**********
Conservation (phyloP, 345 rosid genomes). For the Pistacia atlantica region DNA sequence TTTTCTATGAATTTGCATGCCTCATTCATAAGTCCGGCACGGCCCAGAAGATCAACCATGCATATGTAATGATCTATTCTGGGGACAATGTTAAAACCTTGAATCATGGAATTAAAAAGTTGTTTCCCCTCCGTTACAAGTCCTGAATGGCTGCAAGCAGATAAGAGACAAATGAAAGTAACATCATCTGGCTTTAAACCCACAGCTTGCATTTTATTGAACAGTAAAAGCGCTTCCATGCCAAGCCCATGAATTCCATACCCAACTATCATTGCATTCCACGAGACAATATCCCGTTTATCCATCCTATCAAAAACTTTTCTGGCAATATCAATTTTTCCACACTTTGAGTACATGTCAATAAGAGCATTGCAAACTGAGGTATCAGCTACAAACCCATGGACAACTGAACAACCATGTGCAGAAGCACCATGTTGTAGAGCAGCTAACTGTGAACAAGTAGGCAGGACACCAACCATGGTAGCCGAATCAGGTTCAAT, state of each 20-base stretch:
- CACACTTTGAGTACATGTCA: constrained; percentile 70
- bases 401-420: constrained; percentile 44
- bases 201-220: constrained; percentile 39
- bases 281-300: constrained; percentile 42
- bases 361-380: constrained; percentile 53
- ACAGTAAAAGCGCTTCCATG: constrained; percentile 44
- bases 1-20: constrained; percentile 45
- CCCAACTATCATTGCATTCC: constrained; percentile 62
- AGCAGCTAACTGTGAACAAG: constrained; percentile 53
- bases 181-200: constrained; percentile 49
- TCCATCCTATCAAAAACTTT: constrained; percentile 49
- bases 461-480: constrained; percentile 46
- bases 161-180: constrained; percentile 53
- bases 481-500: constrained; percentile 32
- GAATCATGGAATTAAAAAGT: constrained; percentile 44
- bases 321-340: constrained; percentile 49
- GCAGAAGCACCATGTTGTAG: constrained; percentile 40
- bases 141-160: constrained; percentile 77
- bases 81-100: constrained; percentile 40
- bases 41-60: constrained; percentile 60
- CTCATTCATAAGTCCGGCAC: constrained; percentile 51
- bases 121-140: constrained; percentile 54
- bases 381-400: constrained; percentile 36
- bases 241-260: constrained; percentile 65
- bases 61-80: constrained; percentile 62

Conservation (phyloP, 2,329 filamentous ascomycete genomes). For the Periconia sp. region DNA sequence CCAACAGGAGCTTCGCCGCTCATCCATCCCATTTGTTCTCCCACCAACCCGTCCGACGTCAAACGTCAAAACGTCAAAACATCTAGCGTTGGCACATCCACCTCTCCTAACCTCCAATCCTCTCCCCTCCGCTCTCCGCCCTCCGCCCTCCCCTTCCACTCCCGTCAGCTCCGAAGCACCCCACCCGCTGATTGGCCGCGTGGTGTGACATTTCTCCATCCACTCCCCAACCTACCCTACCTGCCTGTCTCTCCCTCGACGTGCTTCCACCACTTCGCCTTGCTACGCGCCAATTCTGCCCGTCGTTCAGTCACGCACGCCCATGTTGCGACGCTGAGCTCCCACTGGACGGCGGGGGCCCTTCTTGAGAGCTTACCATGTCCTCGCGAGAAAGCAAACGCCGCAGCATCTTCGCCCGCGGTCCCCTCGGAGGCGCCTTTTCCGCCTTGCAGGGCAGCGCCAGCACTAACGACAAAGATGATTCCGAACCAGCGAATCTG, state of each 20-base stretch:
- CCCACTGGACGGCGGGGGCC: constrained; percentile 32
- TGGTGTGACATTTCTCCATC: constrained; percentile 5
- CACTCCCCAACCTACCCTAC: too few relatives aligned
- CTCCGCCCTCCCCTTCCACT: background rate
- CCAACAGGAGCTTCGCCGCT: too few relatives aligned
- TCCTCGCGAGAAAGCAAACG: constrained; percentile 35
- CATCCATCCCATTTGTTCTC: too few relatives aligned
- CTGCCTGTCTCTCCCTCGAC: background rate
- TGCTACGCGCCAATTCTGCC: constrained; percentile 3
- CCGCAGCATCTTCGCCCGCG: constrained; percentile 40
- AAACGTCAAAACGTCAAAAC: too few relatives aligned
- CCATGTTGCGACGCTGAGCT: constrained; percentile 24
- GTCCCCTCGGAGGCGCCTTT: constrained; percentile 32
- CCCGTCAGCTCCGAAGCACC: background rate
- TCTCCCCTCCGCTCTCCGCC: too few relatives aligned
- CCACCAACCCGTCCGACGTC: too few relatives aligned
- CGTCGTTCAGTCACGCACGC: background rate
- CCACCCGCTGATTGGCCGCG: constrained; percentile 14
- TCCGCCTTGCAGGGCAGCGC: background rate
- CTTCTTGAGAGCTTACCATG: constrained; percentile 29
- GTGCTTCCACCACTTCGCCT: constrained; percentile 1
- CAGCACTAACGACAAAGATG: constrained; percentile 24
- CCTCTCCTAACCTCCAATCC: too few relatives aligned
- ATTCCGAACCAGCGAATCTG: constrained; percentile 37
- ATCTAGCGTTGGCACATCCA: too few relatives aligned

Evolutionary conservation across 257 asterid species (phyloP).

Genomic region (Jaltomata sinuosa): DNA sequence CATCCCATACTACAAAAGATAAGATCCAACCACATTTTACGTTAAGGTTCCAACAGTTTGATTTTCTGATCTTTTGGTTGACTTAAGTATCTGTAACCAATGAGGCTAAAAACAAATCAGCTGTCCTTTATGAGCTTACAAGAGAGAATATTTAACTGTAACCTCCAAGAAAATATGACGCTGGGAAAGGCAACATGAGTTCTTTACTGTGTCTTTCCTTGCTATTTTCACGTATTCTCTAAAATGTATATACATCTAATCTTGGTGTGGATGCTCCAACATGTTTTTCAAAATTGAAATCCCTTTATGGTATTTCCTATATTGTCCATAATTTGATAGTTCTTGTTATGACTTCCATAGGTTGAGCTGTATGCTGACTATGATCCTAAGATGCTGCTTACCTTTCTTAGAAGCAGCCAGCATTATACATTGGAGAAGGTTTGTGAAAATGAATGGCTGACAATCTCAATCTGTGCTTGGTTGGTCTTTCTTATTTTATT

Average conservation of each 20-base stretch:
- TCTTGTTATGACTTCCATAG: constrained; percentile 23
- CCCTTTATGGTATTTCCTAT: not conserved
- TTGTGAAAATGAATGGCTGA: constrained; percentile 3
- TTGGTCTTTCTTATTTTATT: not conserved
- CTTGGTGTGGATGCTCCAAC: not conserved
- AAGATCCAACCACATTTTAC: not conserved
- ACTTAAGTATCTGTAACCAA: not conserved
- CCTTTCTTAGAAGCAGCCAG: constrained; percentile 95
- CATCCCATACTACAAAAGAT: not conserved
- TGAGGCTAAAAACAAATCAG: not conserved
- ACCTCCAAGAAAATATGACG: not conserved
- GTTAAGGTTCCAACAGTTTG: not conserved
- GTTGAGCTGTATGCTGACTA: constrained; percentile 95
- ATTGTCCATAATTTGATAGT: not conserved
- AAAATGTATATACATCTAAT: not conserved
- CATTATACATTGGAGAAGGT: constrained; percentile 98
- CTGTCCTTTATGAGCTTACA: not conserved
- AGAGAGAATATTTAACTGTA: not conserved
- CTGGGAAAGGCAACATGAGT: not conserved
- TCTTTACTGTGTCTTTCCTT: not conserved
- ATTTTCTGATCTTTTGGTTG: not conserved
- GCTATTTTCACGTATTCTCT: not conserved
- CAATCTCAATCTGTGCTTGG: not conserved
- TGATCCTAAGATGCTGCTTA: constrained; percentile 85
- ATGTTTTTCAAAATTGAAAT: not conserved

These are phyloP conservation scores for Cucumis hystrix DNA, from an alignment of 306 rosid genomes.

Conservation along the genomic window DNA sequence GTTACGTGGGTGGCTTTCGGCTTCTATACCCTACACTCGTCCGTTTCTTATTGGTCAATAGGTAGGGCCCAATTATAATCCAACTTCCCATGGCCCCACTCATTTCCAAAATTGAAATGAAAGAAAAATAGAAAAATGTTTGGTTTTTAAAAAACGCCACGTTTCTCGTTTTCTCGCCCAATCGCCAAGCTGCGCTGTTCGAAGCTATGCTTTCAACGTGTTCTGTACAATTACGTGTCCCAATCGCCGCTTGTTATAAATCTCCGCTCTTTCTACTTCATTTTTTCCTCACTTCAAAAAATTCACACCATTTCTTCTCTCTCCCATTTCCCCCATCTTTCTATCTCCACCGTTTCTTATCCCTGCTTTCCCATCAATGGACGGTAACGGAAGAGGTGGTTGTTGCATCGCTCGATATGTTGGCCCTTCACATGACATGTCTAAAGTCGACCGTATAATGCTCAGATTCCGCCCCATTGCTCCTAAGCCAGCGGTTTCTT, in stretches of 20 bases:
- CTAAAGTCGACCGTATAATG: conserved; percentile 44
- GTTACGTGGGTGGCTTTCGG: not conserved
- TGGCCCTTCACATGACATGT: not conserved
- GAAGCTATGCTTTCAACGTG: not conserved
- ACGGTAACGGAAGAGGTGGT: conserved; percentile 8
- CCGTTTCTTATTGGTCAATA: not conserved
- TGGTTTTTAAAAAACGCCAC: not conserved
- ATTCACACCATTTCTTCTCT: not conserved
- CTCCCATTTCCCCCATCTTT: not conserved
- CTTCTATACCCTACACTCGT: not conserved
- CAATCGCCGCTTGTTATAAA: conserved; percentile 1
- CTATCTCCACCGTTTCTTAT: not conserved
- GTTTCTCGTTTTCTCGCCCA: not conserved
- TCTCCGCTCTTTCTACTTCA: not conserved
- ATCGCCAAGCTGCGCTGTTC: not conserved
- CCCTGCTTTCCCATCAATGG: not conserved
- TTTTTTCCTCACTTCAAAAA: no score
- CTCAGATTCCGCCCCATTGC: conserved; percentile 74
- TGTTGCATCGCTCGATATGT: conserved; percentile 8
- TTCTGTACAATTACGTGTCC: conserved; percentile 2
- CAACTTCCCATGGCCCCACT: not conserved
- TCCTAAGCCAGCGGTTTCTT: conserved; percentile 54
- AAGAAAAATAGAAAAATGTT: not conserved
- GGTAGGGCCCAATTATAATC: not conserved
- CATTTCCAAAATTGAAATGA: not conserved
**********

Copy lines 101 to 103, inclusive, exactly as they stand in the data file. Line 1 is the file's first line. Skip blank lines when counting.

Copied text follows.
- TGTTGCATCGCTCGATATGT: conserved; percentile 8
- TTCTGTACAATTACGTGTCC: conserved; percentile 2
- CAACTTCCCATGGCCCCACT: not conserved